With trembling hands, Shorty opened the front door; they walked out into the moonlight and breathed in the cool, night air blowing in from the sea.

Horror Fiction

Infinity Game Confessions (Pt. 4)

 As always, Danie Dreadful has done a phenomenal narration of this story. If you want the full experience please hop over and check it out. Don’t forget to subscribe, she also narrates our Classics in the Rain and many other amazing tales!

I owe a huge thank you to Cat Lionheart (link to his steam and twitch). He has helped me with the actual Wiccan details I lacked, and is also a fantastic writer himself. I highly recommend checking him out; you can find his books on Amazon with this link. If you notice a few discrepancies with the finer details of the supernatural, they were changed for story purposes. Cat’s information is always incredibly fascinating and reliable. That’s why the Librarian is named after him and based on his personality.

The CreepyPasta

Romulus is voiced by the beautiful and talented Emmy, Princess of Dread.

Hey Everyone,

I’m sorry for disappearing on you again, but this is my first day off from the new Library job; the place I was working fired me when I stopped going. The list of stuff I need to tell you is getting out of hand, and it feels like I’ll never catch up. I’m not complaining; I appreciate the hell out of you guys for reading these – but the real world is becoming as dangerous as Mirward so my time is stretched thinner than ever. Can we just dive in?

Let’s start with why I mentioned a stalker in the other post. The first time I noticed people staring at me was one week after playing my Infinity Game. Even then, it took a few more weeks to recognize the same handful of people; one person won’t appear two days in a row, and the same person never visits too many different places. That being said, none of them had approached me at that point, so I never did more than passively acknowledge their existence. For now, just be aware this is stewing in the background; it’s going to come up again in a big way.

I’m not allowed to talk about where the Library is located, what it looks like on the outside, or how to enter, but after catching up with Romulus and giving him all those treats, it was time for work. Cat (the Librarian, not Rom-Tom) showed me to a table where she was nice enough to have gathered the books I needed… though she claimed it was only so I wouldn’t make a mess doing it myself. She always says fun, snarky things like that, but it’s just her way of showing affection; if she genuinely hated me, I would already be dead… or in the dungeon like that guy who spilled his coffee.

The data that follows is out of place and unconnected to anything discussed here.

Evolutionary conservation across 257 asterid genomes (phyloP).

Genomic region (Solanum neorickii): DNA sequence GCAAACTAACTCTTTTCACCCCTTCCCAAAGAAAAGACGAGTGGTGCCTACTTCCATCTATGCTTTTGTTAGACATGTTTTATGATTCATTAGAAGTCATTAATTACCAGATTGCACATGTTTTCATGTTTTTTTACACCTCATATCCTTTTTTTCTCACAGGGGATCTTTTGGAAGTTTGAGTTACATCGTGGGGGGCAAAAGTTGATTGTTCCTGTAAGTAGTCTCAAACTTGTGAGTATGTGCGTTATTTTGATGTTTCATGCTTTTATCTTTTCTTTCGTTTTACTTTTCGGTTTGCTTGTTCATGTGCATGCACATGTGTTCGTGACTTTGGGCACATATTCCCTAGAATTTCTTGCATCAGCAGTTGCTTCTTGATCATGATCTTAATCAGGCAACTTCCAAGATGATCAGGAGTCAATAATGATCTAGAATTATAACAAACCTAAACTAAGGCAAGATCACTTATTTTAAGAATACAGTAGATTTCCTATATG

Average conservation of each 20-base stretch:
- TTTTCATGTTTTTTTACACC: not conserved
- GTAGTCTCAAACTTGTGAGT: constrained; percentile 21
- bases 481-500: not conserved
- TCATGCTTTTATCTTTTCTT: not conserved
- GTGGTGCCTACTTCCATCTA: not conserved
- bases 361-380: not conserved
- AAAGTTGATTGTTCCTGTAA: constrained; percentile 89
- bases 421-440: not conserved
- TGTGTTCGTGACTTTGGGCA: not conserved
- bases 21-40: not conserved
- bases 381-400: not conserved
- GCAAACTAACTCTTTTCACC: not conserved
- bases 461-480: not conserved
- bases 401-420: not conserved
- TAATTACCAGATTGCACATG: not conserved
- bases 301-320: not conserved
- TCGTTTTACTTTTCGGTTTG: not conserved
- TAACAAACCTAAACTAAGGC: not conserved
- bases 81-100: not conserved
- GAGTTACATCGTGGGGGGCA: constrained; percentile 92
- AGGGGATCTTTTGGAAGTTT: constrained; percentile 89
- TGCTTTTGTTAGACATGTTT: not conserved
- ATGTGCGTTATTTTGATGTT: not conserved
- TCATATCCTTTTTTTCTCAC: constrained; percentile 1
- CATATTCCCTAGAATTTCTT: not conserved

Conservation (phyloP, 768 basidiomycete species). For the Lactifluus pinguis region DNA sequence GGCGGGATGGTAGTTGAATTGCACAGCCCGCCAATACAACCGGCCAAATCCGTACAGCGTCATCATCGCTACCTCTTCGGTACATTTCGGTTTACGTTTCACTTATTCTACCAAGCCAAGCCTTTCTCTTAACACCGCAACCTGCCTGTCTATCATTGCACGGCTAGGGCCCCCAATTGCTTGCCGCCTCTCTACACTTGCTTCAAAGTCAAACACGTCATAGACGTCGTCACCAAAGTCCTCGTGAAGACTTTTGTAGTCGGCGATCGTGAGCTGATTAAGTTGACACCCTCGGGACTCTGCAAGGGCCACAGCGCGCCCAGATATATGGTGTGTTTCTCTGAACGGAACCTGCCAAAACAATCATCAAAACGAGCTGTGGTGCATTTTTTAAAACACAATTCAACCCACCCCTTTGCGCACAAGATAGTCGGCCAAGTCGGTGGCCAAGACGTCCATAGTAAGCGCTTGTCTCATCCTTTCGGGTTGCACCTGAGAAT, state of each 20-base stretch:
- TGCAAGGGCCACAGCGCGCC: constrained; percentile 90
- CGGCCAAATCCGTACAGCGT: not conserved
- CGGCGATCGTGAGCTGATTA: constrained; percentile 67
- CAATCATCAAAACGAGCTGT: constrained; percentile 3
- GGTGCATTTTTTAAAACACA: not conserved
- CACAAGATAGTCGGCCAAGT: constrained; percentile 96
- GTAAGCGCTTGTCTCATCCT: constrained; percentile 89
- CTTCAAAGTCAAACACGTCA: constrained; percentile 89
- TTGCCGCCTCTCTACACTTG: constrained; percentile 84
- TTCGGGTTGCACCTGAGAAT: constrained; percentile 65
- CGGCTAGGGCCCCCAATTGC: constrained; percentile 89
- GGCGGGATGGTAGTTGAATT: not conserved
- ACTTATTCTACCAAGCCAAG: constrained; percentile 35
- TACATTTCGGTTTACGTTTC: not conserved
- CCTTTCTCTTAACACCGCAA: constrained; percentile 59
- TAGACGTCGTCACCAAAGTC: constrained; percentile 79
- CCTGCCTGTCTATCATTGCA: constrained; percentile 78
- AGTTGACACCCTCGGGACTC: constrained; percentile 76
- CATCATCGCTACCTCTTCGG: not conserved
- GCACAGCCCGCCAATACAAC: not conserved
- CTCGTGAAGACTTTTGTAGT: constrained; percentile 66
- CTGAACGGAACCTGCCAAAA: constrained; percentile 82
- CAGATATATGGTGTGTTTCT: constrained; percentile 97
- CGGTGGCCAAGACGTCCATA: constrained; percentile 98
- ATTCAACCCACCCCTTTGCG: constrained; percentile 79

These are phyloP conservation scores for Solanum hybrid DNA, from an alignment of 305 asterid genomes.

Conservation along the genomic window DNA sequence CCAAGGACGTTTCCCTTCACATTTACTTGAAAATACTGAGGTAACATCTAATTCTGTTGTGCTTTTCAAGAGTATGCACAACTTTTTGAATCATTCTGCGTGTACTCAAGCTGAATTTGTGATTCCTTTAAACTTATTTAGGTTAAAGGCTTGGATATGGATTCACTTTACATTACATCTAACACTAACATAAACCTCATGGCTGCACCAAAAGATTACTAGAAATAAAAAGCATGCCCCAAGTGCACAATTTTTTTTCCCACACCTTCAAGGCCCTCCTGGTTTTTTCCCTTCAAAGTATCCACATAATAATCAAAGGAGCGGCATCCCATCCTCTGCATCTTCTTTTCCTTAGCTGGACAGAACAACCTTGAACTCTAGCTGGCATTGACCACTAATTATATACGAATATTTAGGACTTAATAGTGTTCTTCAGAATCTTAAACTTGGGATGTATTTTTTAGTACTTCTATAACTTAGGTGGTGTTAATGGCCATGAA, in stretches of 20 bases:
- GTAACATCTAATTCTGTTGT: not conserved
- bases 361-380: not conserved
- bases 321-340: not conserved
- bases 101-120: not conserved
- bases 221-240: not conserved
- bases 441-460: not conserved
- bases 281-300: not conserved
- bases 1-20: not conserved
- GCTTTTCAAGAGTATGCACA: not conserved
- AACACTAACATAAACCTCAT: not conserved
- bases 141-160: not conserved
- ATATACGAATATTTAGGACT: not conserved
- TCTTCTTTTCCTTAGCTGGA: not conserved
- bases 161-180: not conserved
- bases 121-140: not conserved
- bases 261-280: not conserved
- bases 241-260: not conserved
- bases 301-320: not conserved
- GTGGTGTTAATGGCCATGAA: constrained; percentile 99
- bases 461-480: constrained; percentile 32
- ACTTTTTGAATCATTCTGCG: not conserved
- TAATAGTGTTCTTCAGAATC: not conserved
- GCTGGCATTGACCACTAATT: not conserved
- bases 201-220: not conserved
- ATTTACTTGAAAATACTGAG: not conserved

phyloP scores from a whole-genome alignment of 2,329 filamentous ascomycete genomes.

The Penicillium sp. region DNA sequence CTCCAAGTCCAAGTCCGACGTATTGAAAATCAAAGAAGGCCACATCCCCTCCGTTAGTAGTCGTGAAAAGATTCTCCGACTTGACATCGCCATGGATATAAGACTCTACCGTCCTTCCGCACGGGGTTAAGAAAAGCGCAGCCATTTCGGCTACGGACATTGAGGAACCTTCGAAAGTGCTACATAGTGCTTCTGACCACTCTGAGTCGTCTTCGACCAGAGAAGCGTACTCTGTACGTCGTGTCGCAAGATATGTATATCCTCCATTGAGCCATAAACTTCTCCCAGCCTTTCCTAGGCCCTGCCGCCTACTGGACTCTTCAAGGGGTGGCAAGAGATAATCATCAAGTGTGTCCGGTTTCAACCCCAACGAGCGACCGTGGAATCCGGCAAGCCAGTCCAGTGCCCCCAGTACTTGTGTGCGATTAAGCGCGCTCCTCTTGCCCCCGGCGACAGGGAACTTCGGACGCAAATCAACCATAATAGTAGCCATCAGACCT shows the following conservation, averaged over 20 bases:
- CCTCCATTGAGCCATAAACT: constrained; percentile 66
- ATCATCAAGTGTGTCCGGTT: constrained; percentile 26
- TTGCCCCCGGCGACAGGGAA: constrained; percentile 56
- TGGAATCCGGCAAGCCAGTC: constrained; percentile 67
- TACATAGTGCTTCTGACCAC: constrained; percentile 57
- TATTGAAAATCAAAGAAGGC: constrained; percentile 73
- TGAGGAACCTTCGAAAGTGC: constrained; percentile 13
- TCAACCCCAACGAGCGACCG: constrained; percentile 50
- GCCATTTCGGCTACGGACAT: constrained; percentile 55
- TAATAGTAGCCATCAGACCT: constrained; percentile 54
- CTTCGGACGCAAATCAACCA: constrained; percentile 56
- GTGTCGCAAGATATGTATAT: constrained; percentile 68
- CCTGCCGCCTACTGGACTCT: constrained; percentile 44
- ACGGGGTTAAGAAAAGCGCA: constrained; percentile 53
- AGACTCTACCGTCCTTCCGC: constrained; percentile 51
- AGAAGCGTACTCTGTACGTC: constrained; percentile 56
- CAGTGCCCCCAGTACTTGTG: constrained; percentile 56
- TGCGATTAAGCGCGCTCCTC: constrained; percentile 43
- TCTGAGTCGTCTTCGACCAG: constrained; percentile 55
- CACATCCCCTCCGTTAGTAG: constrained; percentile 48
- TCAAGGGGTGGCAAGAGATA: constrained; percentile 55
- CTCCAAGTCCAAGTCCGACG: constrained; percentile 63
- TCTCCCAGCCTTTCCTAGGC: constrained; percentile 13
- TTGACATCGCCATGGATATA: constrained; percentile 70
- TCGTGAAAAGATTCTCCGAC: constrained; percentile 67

Romulus joined me with a loud “Mrowr”, and we worked undisturbed until noon when my alarm reminded me to eat. Hoping Cat would entertain a few questions during lunch, I returned to the ground floor and hovered nearby as she typed at her computer. With a quick glance over the rim of her glasses, the Librarian said, “no” before returning her attention to the monitor.

“Yes ma’am, thank you.” I was walking away when the clacking of the keyboard suddenly stopped, and I turned back hopefully.

“Are you going to the observatory? Don’t. The floors were just waxed.” Cat resumed typing before she finished speaking.

“Yes ma’am…” Hopes crushed, I turned back in the direction of my table. The observatory is located at the top of a tower, and it has a wide, spiral walkway instead of stairs aren. I love lying on a table to look at the sky through its domed, glass ceiling while I eat, but disobeying the Librarian isn’t something to joke about.

Most of my lunch was shared with Romulus, but afterwards, we worked another three hours before a loud thud and sharp cry echoed through the enormous building. Worried for Cat, I followed the sound back to her desk and towards the observatory. When closer, I could hear her deep, gasping breaths and feared the worst. Sprinting the last stretch, I turned a corner to find a crumpled Librarian lying at the base of the observatory ramp, hands covering her face – laughing hysterically.

“And I warned you not to go up there!” Her leg was broken; I don’t know how the hell she wasn’t screaming, but if she used magic I need to learn that spell ASAP.

Her only options all involved accepting my help; I’m sure that was torture. Apparently, there are doctors who specifically care for not-always-fully-human clients, and I got to call one! While we waited, I found a rolling-cart and wheeled Cat to the closest lounge area.